Tropico 6 (PC) Review
The game is just fun
Isn’t always obvious when you finish a map objective
Tropico is possibly one of the best city building games out there, hands down. The way that the game plays the neat twist on resource management, and being just evil enough to keep people happy while promoting your own self interest really gives a unique flavor not found in many other titles. The series leaped ahead of other titles in the genre years ago but lost some footing when it started to work more on its console controls and expansion friendly content. The question then becomes if the problems have been fixed in this release.
You can watch our stream of Tropico 6 below:
One of the more enjoyable things to do inside of Tropico 6 is to simply bribe people who don’t like you. Most other games can have a steep learning curve around keeping approval ratings up, and while this title has its moments with that, it is always nice to know that the option to simply offer the head of the communist party a good chunk of money to his people are more inclined to vote the player’s way in the upcoming election is always nice. Because in Tropico corruption isn’t just allowed, it is encouraged.
Probably one of the only complaints that can really be leveled at the game is that factions will continually ask for projects to be built; the Catholics will continually want churches to be built, for example. The problem with this is that some of the requests don’t really seem to be based around the lack of, or need for, said churches –as one on every street corner has proven not to be enough – but just something that they will continue to ask for. So the easiest answer is to normally just blow up an existing structure and build a new one on its ashes. Tropico is clearly all about progress.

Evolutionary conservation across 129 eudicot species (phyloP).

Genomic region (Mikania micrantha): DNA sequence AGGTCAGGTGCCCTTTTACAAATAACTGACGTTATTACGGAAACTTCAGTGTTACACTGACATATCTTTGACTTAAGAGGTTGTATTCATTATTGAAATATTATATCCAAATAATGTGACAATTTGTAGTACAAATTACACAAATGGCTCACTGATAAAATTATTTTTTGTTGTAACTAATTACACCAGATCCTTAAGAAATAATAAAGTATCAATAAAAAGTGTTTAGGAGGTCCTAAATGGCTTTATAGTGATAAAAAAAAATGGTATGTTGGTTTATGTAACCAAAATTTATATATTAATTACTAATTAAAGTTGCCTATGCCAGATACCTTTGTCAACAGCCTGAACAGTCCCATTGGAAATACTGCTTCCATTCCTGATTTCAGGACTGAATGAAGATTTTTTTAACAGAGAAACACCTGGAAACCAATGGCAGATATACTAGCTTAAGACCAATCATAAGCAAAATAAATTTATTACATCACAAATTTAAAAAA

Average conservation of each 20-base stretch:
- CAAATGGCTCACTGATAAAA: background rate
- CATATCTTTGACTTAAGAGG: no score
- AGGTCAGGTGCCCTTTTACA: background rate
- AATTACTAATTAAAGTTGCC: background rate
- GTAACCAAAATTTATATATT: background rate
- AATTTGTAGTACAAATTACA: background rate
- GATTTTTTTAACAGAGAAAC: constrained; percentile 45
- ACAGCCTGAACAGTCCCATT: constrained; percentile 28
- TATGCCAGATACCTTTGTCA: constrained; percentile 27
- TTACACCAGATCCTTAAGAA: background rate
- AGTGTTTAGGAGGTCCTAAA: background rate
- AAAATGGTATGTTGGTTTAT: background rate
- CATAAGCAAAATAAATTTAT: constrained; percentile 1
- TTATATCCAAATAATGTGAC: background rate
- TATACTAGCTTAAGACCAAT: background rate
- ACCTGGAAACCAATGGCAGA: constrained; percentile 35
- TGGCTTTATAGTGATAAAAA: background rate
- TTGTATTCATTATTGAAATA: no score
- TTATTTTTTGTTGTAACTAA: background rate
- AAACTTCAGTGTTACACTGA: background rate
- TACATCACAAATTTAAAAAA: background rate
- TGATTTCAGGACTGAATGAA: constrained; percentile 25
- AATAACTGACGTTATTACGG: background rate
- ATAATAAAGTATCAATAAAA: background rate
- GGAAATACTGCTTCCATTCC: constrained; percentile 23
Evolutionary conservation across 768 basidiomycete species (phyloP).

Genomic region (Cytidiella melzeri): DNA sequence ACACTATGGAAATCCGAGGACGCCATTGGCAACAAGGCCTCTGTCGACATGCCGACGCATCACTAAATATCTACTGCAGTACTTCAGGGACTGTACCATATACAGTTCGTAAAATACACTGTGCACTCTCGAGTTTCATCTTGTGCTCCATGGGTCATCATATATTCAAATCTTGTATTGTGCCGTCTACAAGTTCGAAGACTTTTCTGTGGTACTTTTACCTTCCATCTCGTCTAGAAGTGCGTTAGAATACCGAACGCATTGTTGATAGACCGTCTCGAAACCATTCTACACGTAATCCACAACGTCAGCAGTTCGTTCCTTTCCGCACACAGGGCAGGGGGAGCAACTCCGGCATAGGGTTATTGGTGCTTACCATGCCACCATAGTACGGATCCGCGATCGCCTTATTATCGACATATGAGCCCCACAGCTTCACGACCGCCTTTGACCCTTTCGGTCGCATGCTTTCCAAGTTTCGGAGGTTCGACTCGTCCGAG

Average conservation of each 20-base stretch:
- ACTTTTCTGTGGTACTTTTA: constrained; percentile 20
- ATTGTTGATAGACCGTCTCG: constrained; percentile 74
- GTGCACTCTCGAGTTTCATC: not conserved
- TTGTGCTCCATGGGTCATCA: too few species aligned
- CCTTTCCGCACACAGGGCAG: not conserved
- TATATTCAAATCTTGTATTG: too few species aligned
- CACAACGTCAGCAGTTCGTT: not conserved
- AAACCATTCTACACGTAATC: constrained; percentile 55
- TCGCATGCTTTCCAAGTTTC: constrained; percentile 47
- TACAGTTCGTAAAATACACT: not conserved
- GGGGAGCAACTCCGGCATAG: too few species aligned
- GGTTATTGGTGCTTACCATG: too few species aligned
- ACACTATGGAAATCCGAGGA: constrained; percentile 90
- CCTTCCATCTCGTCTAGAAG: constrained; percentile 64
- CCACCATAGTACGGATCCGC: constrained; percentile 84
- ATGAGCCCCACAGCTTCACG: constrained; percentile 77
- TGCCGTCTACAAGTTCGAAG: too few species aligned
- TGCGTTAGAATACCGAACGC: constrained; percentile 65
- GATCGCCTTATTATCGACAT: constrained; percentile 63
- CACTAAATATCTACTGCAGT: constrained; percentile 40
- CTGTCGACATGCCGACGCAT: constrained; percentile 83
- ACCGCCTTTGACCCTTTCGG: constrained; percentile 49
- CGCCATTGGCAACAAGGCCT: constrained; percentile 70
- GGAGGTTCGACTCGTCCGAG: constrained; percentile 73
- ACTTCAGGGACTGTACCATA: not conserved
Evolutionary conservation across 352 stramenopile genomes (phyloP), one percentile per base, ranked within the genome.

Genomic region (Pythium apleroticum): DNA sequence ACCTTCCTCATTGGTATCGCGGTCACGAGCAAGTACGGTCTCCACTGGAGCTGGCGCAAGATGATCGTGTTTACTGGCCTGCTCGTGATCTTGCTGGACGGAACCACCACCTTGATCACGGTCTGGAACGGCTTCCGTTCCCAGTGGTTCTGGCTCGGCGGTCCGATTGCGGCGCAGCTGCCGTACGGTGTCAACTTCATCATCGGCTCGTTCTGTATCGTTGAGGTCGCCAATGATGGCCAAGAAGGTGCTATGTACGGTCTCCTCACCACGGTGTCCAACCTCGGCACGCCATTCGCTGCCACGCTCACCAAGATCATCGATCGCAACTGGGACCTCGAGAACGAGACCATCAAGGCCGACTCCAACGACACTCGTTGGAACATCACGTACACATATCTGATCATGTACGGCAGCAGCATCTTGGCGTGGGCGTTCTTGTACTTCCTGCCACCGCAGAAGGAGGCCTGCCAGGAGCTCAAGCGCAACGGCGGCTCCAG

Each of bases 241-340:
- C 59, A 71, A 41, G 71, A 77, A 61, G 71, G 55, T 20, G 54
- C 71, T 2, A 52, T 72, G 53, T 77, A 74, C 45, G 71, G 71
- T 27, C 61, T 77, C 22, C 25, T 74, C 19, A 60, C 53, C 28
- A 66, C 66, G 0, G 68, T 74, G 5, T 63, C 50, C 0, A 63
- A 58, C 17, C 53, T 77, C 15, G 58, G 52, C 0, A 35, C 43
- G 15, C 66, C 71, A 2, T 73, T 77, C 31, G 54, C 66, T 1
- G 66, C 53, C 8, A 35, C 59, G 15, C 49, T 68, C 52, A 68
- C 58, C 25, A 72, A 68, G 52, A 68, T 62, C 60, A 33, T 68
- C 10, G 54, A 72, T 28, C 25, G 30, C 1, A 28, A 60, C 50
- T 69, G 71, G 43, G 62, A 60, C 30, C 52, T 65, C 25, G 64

There is also the standard coat of face paint that most sequels in this genre get as well. The graphics are slightly better, although they are still stylized in odd ways. The way that edicts unlock has been changed slightly to include research from schools, which make them more important than just training citizens for better paying jobs. The game seems to be rebalanced ever so slightly to make it flow better while adding subtle depth while they were at it.
The game also has scores of maps with their own scenarios to play through. Many of which can range from making the island nation prosperous, to taking it back from the British colonists. They are different and all fun and enjoyable, with the factions acting slightly differently on each local, probably due to resources. The only problem is that there is no clear prompt the main part of the goal has been cleared, and the player can move on. This can cause the game to be continued for hours without end. This is also something that could easily be fixed with a quick patch, so it isn’t really that much of an issue. Also the fact that most of the maps unlock quickly, it is best not to dwell on any one.
Tropico 6 is a great game. The series has been around forever, and this is a great starting point for anyone that is even passingly interested in the series. There is a ton of content for anyone looking for just a couple of hours to play. Not since the first SIMCITY game have I honestly dumped so much time into a city building series, in such a consistent and happy basis. If you are interested in the genre at all, buy this game. Don’t wait, just pick it up.